On to a happier topic - BAKING!
I absolutely love to bake. I hate the daily monotony of fixing the family dinner, but give me butter, sugar and eggs and I'll make something.
Lately I have been working on decorated cookies and working on my skills. There are some great blogs out there that show you techniques and are not shy about sharing what they have learned. Some of my favorites are SugarBelle's, JP Creatibles and Sweetopia.
I got an order for some gluten free decorated cookies. They are going to a young woman who I think is wonderful so I was happy to do these for her.
For a while we did a gluten free diet with our son, so I know how to do this. Many people are finding out they are gluten intolerant, or have Celiac Disease, so this type of baking is becoming more and more popular. I even had a request for it while I was selling cookies at a Relay for Life event.
There are several things with gluten free.
1) Check ALL your ingredients. There can be gluten in things like baking powder and vanilla. Yes, it doesn't belong there, but it's like high fructose corn syrup. It's in lots of things. If someone is just gluten intolerant, it may not be as important, but with full blow Celiac, you learn to check and you learn which products you can use and which ones you can't.
2) Gluten free products can be gritty and they tend to be more brittle or crumbly. There is a good reason for this. Gluten free products contain no wheat and gluten is found in wheat. It is the part that makes things more elastic. If you are kneading a loaf of bread and is starts to get that "elastic" feeling, you know you're at the right point for the bread to rise. This doesn't exist in gluten free baking. Gluten is the "glue" that holds items such as cakes, cookies and muffins together.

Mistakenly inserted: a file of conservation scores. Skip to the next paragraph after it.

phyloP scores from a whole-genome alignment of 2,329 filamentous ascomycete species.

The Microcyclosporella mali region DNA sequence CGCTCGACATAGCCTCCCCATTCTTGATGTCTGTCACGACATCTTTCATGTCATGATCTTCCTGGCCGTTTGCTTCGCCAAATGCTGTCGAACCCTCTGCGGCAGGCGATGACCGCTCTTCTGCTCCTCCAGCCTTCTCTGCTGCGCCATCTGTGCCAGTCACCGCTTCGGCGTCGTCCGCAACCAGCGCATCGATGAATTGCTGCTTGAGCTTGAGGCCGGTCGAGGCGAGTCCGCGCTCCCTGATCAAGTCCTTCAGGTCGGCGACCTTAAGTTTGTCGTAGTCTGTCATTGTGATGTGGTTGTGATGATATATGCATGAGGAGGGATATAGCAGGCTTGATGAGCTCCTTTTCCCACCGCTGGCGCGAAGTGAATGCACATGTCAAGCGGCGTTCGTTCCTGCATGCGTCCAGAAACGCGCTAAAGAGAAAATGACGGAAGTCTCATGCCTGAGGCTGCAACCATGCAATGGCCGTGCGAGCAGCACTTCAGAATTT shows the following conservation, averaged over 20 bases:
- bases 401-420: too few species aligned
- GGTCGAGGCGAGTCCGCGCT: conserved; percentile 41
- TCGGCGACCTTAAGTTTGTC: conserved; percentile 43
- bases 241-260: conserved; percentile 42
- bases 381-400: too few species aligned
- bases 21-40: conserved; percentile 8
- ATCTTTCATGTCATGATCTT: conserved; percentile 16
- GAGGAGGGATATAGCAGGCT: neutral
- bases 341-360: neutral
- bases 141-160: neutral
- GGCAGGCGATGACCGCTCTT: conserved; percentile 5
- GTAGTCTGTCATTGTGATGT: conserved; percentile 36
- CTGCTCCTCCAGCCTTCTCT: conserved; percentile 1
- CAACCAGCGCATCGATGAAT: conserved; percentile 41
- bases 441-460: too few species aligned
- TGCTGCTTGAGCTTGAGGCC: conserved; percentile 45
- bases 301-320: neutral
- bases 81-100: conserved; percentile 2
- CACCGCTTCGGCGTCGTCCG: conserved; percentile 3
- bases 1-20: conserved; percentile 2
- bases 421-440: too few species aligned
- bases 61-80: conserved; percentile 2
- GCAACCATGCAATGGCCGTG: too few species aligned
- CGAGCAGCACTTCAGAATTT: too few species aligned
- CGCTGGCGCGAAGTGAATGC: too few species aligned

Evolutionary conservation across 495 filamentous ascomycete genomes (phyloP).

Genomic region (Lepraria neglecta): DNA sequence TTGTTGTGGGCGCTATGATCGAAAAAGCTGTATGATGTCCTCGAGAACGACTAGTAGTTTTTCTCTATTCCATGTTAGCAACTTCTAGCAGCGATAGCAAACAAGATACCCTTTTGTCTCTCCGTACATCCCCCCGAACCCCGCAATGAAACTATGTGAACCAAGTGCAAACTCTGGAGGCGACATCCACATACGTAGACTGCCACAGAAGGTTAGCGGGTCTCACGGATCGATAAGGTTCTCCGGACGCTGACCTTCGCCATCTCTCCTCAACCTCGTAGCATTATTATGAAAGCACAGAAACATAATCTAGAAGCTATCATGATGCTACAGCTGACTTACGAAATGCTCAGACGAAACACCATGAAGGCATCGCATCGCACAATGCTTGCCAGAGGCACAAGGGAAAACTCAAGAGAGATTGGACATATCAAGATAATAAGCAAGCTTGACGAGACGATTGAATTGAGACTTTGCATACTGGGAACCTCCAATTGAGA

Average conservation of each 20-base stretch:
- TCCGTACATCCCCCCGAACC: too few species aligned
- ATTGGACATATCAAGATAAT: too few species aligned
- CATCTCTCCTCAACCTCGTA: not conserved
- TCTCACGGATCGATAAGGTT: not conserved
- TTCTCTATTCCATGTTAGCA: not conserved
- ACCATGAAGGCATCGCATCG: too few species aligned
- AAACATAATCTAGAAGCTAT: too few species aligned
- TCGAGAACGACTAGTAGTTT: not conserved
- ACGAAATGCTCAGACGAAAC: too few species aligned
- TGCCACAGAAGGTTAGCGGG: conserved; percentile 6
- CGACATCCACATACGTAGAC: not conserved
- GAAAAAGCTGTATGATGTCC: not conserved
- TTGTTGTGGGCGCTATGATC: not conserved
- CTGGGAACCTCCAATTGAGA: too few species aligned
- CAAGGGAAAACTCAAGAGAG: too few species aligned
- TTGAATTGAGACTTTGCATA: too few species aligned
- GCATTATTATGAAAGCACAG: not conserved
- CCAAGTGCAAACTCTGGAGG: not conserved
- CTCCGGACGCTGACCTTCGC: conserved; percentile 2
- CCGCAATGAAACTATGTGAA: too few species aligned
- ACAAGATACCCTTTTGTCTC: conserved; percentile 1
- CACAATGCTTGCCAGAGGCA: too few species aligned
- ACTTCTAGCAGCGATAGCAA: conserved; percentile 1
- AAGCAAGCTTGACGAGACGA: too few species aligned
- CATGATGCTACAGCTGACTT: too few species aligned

3) Everything you know about regular baking is different. The biggest thing, and this is related to point #2, is that you are always told not to over mix or it will become tough or not rise. It's just the opposite in gluten free. Beat the crud out of it. Hopefully you have a nice stand mixer or hand mixer. You want to go twice as long as a regular recipe, or even longer. It helps to eliminate that gritty texture. It also helps to activate the "glue" you add to your recipe.
4) You don't have to use Xanthan Gum!! This will come as a great relief to anyone who does do GF baking. This stuff is expensive. About a year I discovered that you can substitute plain gelatin 2:1 for Xanthan Gum. If a recipe calls for 1 tsp, use 2 tsp of gelatin (such as Knox) in it's powdered form. It is so much less expensive and serves the same purpose.
I work a wonderful job during the holiday season, and I often spoil the employees by bringing in fresh baked goods. When I discovered that one of the employees was GF, I made sure to bring things she could eat. The rest of the employees were skeptical, but soon they were inhaling the GF products and I had to make sure to set some aside for the woman who actually had to eat these. The employees were shocked that the recipes were made differently.
If you are GF, there isn't any reason you can't eat baked goods at home. Yes, the ingredients are more expensive, but your health is worth it.
I'll leave you with one last photo. This is one of the things that the employees didn't know was gluten free. It's a lemon blueberry bread. Two full loaves of it disappeared!!